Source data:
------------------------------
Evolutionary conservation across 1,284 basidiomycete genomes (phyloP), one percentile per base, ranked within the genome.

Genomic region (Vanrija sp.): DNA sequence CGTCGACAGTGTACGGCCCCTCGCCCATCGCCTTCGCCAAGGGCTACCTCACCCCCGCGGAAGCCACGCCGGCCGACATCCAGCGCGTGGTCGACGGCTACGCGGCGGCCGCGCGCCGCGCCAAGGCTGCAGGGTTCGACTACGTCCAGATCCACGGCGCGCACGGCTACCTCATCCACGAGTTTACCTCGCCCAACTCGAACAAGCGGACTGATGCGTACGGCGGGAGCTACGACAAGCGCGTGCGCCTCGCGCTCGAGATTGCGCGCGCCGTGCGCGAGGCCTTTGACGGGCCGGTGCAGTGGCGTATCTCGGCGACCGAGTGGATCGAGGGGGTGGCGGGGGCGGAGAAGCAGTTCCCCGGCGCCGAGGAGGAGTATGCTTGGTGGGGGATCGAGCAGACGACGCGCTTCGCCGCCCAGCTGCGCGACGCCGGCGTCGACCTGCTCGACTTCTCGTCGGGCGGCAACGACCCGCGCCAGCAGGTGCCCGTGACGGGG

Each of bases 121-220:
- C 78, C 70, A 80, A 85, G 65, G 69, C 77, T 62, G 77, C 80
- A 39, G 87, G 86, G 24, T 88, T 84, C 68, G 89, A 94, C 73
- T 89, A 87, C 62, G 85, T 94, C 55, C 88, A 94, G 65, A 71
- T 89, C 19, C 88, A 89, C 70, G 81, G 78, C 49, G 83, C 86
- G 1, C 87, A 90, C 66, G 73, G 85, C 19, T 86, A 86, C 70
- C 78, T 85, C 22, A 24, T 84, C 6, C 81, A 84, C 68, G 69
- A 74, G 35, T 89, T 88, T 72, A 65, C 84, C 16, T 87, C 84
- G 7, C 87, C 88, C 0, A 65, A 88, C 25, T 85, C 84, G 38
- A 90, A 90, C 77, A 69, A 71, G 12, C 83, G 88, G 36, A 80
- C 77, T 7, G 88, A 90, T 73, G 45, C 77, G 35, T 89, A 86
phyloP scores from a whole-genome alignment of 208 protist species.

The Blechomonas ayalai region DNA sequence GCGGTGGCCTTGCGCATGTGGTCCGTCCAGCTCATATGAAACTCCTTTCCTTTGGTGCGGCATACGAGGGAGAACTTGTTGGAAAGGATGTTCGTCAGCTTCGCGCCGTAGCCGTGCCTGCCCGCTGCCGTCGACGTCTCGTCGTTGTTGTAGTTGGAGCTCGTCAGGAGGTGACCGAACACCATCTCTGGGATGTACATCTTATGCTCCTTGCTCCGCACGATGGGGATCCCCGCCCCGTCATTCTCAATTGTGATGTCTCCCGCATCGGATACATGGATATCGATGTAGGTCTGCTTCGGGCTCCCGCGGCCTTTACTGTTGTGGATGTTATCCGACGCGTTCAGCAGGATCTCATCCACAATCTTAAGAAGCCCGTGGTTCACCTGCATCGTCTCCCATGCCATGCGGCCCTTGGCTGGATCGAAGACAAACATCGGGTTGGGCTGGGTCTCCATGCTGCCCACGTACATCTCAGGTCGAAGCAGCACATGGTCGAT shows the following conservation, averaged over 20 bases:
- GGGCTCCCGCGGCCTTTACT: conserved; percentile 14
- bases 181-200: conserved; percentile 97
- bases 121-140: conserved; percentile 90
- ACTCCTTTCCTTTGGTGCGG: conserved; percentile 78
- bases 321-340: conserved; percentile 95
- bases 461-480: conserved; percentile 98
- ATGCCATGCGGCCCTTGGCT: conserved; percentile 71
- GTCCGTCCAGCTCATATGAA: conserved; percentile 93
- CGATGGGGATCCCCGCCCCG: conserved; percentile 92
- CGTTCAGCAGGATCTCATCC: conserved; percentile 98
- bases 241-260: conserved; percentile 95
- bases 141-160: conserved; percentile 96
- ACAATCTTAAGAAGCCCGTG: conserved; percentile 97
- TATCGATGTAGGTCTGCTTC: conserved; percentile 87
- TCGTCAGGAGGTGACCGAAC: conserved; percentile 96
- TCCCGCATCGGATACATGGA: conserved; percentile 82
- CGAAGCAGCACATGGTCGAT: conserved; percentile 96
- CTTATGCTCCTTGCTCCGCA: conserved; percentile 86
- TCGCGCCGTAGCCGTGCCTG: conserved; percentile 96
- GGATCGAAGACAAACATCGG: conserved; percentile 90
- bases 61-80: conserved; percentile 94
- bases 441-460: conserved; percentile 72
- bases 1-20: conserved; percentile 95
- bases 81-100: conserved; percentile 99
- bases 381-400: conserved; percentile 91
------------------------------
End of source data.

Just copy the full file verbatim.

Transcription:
Evolutionary conservation across 1,284 basidiomycete genomes (phyloP), one percentile per base, ranked within the genome.

Genomic region (Vanrija sp.): DNA sequence CGTCGACAGTGTACGGCCCCTCGCCCATCGCCTTCGCCAAGGGCTACCTCACCCCCGCGGAAGCCACGCCGGCCGACATCCAGCGCGTGGTCGACGGCTACGCGGCGGCCGCGCGCCGCGCCAAGGCTGCAGGGTTCGACTACGTCCAGATCCACGGCGCGCACGGCTACCTCATCCACGAGTTTACCTCGCCCAACTCGAACAAGCGGACTGATGCGTACGGCGGGAGCTACGACAAGCGCGTGCGCCTCGCGCTCGAGATTGCGCGCGCCGTGCGCGAGGCCTTTGACGGGCCGGTGCAGTGGCGTATCTCGGCGACCGAGTGGATCGAGGGGGTGGCGGGGGCGGAGAAGCAGTTCCCCGGCGCCGAGGAGGAGTATGCTTGGTGGGGGATCGAGCAGACGACGCGCTTCGCCGCCCAGCTGCGCGACGCCGGCGTCGACCTGCTCGACTTCTCGTCGGGCGGCAACGACCCGCGCCAGCAGGTGCCCGTGACGGGG

Each of bases 121-220:
- C 78, C 70, A 80, A 85, G 65, G 69, C 77, T 62, G 77, C 80
- A 39, G 87, G 86, G 24, T 88, T 84, C 68, G 89, A 94, C 73
- T 89, A 87, C 62, G 85, T 94, C 55, C 88, A 94, G 65, A 71
- T 89, C 19, C 88, A 89, C 70, G 81, G 78, C 49, G 83, C 86
- G 1, C 87, A 90, C 66, G 73, G 85, C 19, T 86, A 86, C 70
- C 78, T 85, C 22, A 24, T 84, C 6, C 81, A 84, C 68, G 69
- A 74, G 35, T 89, T 88, T 72, A 65, C 84, C 16, T 87, C 84
- G 7, C 87, C 88, C 0, A 65, A 88, C 25, T 85, C 84, G 38
- A 90, A 90, C 77, A 69, A 71, G 12, C 83, G 88, G 36, A 80
- C 77, T 7, G 88, A 90, T 73, G 45, C 77, G 35, T 89, A 86
phyloP scores from a whole-genome alignment of 208 protist species.

The Blechomonas ayalai region DNA sequence GCGGTGGCCTTGCGCATGTGGTCCGTCCAGCTCATATGAAACTCCTTTCCTTTGGTGCGGCATACGAGGGAGAACTTGTTGGAAAGGATGTTCGTCAGCTTCGCGCCGTAGCCGTGCCTGCCCGCTGCCGTCGACGTCTCGTCGTTGTTGTAGTTGGAGCTCGTCAGGAGGTGACCGAACACCATCTCTGGGATGTACATCTTATGCTCCTTGCTCCGCACGATGGGGATCCCCGCCCCGTCATTCTCAATTGTGATGTCTCCCGCATCGGATACATGGATATCGATGTAGGTCTGCTTCGGGCTCCCGCGGCCTTTACTGTTGTGGATGTTATCCGACGCGTTCAGCAGGATCTCATCCACAATCTTAAGAAGCCCGTGGTTCACCTGCATCGTCTCCCATGCCATGCGGCCCTTGGCTGGATCGAAGACAAACATCGGGTTGGGCTGGGTCTCCATGCTGCCCACGTACATCTCAGGTCGAAGCAGCACATGGTCGAT shows the following conservation, averaged over 20 bases:
- GGGCTCCCGCGGCCTTTACT: conserved; percentile 14
- bases 181-200: conserved; percentile 97
- bases 121-140: conserved; percentile 90
- ACTCCTTTCCTTTGGTGCGG: conserved; percentile 78
- bases 321-340: conserved; percentile 95
- bases 461-480: conserved; percentile 98
- ATGCCATGCGGCCCTTGGCT: conserved; percentile 71
- GTCCGTCCAGCTCATATGAA: conserved; percentile 93
- CGATGGGGATCCCCGCCCCG: conserved; percentile 92
- CGTTCAGCAGGATCTCATCC: conserved; percentile 98
- bases 241-260: conserved; percentile 95
- bases 141-160: conserved; percentile 96
- ACAATCTTAAGAAGCCCGTG: conserved; percentile 97
- TATCGATGTAGGTCTGCTTC: conserved; percentile 87
- TCGTCAGGAGGTGACCGAAC: conserved; percentile 96
- TCCCGCATCGGATACATGGA: conserved; percentile 82
- CGAAGCAGCACATGGTCGAT: conserved; percentile 96
- CTTATGCTCCTTGCTCCGCA: conserved; percentile 86
- TCGCGCCGTAGCCGTGCCTG: conserved; percentile 96
- GGATCGAAGACAAACATCGG: conserved; percentile 90
- bases 61-80: conserved; percentile 94
- bases 441-460: conserved; percentile 72
- bases 1-20: conserved; percentile 95
- bases 81-100: conserved; percentile 99
- bases 381-400: conserved; percentile 91